The good faith estimate of closing costs that lenders are required by law to give borrowers within three days of their mortgage application is supposed to put a stop to growing closing costs. But a survey taken this year shows the rules don’t always work as they should.

Lawmakers already recognize that, which is why regulators were directed under the Dodd-Frank Wall Street Reform and Consumer Protection Act to revamp the good faith estimate, as well as the HUD-1 settlement sheet that borrowers receive at closing.

Accuracy is higher than it used to be, but it still leaves a lot to be desired, according to a survey of 205 closing agents by the American Land Title Assn.

Although the poll is too small to be statistically valid, title professionals are in a position to address on the topic because of their involvement in closings. And it shines a light on several practices that violate Section 5 of the Real Estate Settlement Procedures Act.

Under that law, lenders’ estimates for services rendered by third parties such as appraisers and surveyors are supposed to be within 10% of the final figures. If the charges listed on the HUD-1 exceed that, lenders are required to eat the difference.

But nearly 3 of 4 closing agents who responded to the survey said lenders sometimes pad their initial estimates so they can be certain that they are within the 10% limit at closing.

“Over quoting” violates the spirit of the law, if not the law itself, which is intended to empower consumers to protect themselves from being gouged at closing, said Michelle Korsmo, chief executive of the American Land Title Assn. Even if borrowers are never charged for things like document preparation and warehouse fees, giving false information prevents consumers from making accurate comparisons when they shop for closing services.

Another troubling finding: More than half of the respondents said they’ve been pressured to cut their fees to help lenders avoid tolerance violations at closing.

Just as real estate agents don’t like being forced to cut their commissions to make deals work, title agents don’t like being told to slice their fees. But they don’t have a lot of power to push back against the companies that help them find clients, Korsmo says.

So what’s the point of the good faith estimate anyway, if consumers aren’t going to use it?

One northern California real estate agent might be forced to get comfortable in a small jail cell after being convicted of mortgage fraud.

Behrooz Badie, 53, a Sacramento real estate agent, was found guilty Wednesday of 13 counts of mail fraud following a six-day mortgage fraud trial in federal court.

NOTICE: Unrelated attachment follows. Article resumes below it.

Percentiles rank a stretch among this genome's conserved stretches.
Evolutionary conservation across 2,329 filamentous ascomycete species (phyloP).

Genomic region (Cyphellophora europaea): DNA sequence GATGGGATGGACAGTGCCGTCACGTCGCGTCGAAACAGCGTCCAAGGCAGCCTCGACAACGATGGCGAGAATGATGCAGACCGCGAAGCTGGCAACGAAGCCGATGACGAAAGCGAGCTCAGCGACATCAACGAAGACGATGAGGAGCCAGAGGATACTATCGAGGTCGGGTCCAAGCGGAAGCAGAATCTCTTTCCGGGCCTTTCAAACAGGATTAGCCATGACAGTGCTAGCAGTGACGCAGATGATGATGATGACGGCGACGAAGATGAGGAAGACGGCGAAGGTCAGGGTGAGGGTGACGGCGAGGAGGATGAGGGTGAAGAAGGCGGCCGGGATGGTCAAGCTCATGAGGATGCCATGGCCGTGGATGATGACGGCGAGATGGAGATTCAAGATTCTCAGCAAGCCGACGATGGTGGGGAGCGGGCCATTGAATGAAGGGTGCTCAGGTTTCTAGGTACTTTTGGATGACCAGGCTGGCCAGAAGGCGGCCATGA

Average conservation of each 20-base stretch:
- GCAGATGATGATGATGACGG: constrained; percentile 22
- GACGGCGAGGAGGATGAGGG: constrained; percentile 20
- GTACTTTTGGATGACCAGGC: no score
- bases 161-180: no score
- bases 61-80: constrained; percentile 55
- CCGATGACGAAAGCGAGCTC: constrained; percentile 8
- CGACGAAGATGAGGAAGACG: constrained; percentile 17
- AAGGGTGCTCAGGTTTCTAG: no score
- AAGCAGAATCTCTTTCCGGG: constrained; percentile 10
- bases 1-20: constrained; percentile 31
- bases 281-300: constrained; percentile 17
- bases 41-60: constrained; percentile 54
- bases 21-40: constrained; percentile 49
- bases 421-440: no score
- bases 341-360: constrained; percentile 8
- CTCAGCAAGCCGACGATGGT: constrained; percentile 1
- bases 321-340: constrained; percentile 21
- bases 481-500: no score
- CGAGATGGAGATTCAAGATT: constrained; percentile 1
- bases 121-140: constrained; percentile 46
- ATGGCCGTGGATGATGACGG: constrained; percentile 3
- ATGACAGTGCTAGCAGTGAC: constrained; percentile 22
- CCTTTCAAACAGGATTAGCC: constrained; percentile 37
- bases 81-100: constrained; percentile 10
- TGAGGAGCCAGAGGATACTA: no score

Badie, with co-defendants Derek Davis and Dino Rosetti (both previously pleaded guilty), cooked up a scheme to defraud mortgage lenders and operated it for about 18 months before being caught, according to the evidence presented at trial.
Badie acted as the buyer’s real estate agent for the purchase of 16 residential properties by four straw buyers. Rosetti served as the mortgage broker for 15 of the purchasers, and Davis orchestrated the scheme.

With Badie’s assistance, Harriette Davis, Derek Davis’s ex-wife, purchased six homes. Kristina Harvey, Mr. Davis’s girlfriend, purchased five. William Emmons, an elderly friend of Mr. Davis, purchased four. Alan Bolton, a person to whom Mr. Davis owed money, bought one.

Each of the purchase agreements drafted by Mr. Badie indicated the offer was being submitted by one of the foregoing buyers who intended to occupy the property as his or her primary residence.

But that wasn’t part of the plan, testimony revealed.

For his part, Badie received more than $260,000 in commissions.

Badie is scheduled to be sentenced by U. S. District Judge Edward Garcia on Aug. 28. He faces a maximum statutory penalty of 20 years in prison.

High foreclosure rates and a strong rental market pushed the homeownership rate in the U.S. to a 15-year low, even as projections for the housing market grew brighter.

The 65.4% rate in the first quarter is down from the 66% rate in the fourth quarter and 66.4% in the first quarter of last year, according to the Census Bureau. Before the housing bubble burst, homeownership reached a high of 69.2% in 2004.

The current rate is low compared with the last decade partly because earlier homeownership rates were inflated by people who hadn’t made down payments and were really “renters with an option to buy,” said Richard K. Green, director of USC’s Lusk Center for Real Estate.

However, several reports in the last month suggest the outlook for the struggling housing market is promising.

Pending home sales are at their highest level since April 2010, according to the National Assn. of Realtors. Lawrence Yun, the group’s chief economist, said the market “has clearly turned the corner.”

Price declines are easing. Housing data provider Zillow said last week that home values are bottoming in most major markets and are set to begin rising in metropolitan areas such as Los Angeles.

And recent gross domestic product numbers showed improvement, thanks in part to investment in the residential market, said Patrick Newport, an analyst at IHS Global Insight.

Rents, however, are at a post-recession high at a median $721 a month. Vacancy rates at rental properties fell to 8.8% — their lowest level in a decade.